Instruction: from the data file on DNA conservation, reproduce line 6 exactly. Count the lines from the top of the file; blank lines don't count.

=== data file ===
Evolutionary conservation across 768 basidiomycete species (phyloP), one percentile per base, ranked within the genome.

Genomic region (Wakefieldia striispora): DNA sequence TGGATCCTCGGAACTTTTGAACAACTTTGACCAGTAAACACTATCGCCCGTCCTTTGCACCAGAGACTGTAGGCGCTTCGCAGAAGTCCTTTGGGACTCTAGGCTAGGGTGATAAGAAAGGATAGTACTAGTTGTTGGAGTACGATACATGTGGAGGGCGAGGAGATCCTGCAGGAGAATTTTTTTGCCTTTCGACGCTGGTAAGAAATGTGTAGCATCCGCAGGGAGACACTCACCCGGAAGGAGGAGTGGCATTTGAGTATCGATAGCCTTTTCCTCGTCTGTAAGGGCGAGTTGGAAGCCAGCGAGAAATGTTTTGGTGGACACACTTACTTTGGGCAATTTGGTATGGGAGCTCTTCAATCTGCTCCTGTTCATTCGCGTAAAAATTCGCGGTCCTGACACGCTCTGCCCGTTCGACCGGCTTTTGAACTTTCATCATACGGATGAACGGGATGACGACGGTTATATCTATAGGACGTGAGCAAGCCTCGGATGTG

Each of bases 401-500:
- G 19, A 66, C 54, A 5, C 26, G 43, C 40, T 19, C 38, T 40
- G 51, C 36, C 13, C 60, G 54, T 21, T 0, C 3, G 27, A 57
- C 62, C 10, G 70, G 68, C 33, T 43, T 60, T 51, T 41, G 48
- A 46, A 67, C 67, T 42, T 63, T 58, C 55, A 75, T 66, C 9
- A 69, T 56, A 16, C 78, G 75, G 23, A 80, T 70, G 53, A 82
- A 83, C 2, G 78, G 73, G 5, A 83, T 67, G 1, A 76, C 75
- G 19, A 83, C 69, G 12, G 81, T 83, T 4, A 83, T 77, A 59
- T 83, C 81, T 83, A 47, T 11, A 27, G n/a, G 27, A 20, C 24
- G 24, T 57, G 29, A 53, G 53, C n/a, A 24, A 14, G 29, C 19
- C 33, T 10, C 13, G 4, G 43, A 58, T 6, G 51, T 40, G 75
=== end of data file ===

- C 62, C 10, G 70, G 68, C 33, T 43, T 60, T 51, T 41, G 48